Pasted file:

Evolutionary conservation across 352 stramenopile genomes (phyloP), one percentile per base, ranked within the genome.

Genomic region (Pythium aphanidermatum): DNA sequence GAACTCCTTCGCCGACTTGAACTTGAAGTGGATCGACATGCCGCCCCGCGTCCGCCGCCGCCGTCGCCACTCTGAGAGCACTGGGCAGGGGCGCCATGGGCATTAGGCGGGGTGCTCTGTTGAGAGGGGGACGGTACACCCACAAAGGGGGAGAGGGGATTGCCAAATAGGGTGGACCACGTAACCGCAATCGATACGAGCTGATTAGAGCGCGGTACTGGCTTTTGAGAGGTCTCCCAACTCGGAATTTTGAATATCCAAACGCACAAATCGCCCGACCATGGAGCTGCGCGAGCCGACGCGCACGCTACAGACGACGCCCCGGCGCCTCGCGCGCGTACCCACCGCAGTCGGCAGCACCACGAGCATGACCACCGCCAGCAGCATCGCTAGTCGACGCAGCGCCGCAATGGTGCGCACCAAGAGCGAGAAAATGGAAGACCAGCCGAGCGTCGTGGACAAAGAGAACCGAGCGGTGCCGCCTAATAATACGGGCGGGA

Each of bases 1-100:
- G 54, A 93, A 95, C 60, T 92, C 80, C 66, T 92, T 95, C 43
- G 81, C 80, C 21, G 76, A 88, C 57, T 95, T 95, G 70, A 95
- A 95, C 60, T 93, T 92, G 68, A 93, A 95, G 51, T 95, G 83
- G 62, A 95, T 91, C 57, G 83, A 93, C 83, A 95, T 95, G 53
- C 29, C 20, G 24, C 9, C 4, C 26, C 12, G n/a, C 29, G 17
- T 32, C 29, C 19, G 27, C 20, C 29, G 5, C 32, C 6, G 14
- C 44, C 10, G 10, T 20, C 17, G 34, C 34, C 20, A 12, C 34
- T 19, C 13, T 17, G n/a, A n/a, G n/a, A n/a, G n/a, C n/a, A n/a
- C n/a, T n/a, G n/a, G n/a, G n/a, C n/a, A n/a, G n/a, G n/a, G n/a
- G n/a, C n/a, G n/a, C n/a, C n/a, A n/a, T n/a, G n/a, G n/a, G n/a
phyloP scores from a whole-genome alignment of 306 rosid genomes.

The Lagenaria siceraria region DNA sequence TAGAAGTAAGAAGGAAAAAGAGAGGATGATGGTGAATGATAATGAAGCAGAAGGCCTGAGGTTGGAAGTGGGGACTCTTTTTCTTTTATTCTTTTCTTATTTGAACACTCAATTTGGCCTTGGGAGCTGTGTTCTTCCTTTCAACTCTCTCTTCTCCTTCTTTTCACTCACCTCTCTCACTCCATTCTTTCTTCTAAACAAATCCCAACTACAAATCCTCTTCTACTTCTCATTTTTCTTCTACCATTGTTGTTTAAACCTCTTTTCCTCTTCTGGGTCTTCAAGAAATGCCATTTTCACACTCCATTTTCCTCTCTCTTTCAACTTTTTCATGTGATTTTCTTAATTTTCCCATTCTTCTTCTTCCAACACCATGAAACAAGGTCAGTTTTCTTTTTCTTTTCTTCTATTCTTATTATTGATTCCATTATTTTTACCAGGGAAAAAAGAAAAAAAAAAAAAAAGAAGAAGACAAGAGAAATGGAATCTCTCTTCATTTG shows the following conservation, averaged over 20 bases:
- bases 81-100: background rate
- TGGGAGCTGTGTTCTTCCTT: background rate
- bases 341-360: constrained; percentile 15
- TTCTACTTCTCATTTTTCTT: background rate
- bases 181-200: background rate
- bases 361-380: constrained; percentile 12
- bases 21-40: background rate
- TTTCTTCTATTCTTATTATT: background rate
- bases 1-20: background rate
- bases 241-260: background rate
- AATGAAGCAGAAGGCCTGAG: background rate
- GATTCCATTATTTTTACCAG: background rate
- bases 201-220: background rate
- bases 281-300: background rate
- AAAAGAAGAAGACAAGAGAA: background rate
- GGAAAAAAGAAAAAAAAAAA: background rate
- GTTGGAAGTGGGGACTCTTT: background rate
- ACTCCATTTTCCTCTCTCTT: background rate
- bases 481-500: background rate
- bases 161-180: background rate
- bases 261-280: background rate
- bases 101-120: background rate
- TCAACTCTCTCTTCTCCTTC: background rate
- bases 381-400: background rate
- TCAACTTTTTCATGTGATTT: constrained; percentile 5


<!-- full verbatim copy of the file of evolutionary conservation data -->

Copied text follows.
Evolutionary conservation across 352 stramenopile genomes (phyloP), one percentile per base, ranked within the genome.

Genomic region (Pythium aphanidermatum): DNA sequence GAACTCCTTCGCCGACTTGAACTTGAAGTGGATCGACATGCCGCCCCGCGTCCGCCGCCGCCGTCGCCACTCTGAGAGCACTGGGCAGGGGCGCCATGGGCATTAGGCGGGGTGCTCTGTTGAGAGGGGGACGGTACACCCACAAAGGGGGAGAGGGGATTGCCAAATAGGGTGGACCACGTAACCGCAATCGATACGAGCTGATTAGAGCGCGGTACTGGCTTTTGAGAGGTCTCCCAACTCGGAATTTTGAATATCCAAACGCACAAATCGCCCGACCATGGAGCTGCGCGAGCCGACGCGCACGCTACAGACGACGCCCCGGCGCCTCGCGCGCGTACCCACCGCAGTCGGCAGCACCACGAGCATGACCACCGCCAGCAGCATCGCTAGTCGACGCAGCGCCGCAATGGTGCGCACCAAGAGCGAGAAAATGGAAGACCAGCCGAGCGTCGTGGACAAAGAGAACCGAGCGGTGCCGCCTAATAATACGGGCGGGA

Each of bases 1-100:
- G 54, A 93, A 95, C 60, T 92, C 80, C 66, T 92, T 95, C 43
- G 81, C 80, C 21, G 76, A 88, C 57, T 95, T 95, G 70, A 95
- A 95, C 60, T 93, T 92, G 68, A 93, A 95, G 51, T 95, G 83
- G 62, A 95, T 91, C 57, G 83, A 93, C 83, A 95, T 95, G 53
- C 29, C 20, G 24, C 9, C 4, C 26, C 12, G n/a, C 29, G 17
- T 32, C 29, C 19, G 27, C 20, C 29, G 5, C 32, C 6, G 14
- C 44, C 10, G 10, T 20, C 17, G 34, C 34, C 20, A 12, C 34
- T 19, C 13, T 17, G n/a, A n/a, G n/a, A n/a, G n/a, C n/a, A n/a
- C n/a, T n/a, G n/a, G n/a, G n/a, C n/a, A n/a, G n/a, G n/a, G n/a
- G n/a, C n/a, G n/a, C n/a, C n/a, A n/a, T n/a, G n/a, G n/a, G n/a
phyloP scores from a whole-genome alignment of 306 rosid genomes.

The Lagenaria siceraria region DNA sequence TAGAAGTAAGAAGGAAAAAGAGAGGATGATGGTGAATGATAATGAAGCAGAAGGCCTGAGGTTGGAAGTGGGGACTCTTTTTCTTTTATTCTTTTCTTATTTGAACACTCAATTTGGCCTTGGGAGCTGTGTTCTTCCTTTCAACTCTCTCTTCTCCTTCTTTTCACTCACCTCTCTCACTCCATTCTTTCTTCTAAACAAATCCCAACTACAAATCCTCTTCTACTTCTCATTTTTCTTCTACCATTGTTGTTTAAACCTCTTTTCCTCTTCTGGGTCTTCAAGAAATGCCATTTTCACACTCCATTTTCCTCTCTCTTTCAACTTTTTCATGTGATTTTCTTAATTTTCCCATTCTTCTTCTTCCAACACCATGAAACAAGGTCAGTTTTCTTTTTCTTTTCTTCTATTCTTATTATTGATTCCATTATTTTTACCAGGGAAAAAAGAAAAAAAAAAAAAAAGAAGAAGACAAGAGAAATGGAATCTCTCTTCATTTG shows the following conservation, averaged over 20 bases:
- bases 81-100: background rate
- TGGGAGCTGTGTTCTTCCTT: background rate
- bases 341-360: constrained; percentile 15
- TTCTACTTCTCATTTTTCTT: background rate
- bases 181-200: background rate
- bases 361-380: constrained; percentile 12
- bases 21-40: background rate
- TTTCTTCTATTCTTATTATT: background rate
- bases 1-20: background rate
- bases 241-260: background rate
- AATGAAGCAGAAGGCCTGAG: background rate
- GATTCCATTATTTTTACCAG: background rate
- bases 201-220: background rate
- bases 281-300: background rate
- AAAAGAAGAAGACAAGAGAA: background rate
- GGAAAAAAGAAAAAAAAAAA: background rate
- GTTGGAAGTGGGGACTCTTT: background rate
- ACTCCATTTTCCTCTCTCTT: background rate
- bases 481-500: background rate
- bases 161-180: background rate
- bases 261-280: background rate
- bases 101-120: background rate
- TCAACTCTCTCTTCTCCTTC: background rate
- bases 381-400: background rate
- TCAACTTTTTCATGTGATTT: constrained; percentile 5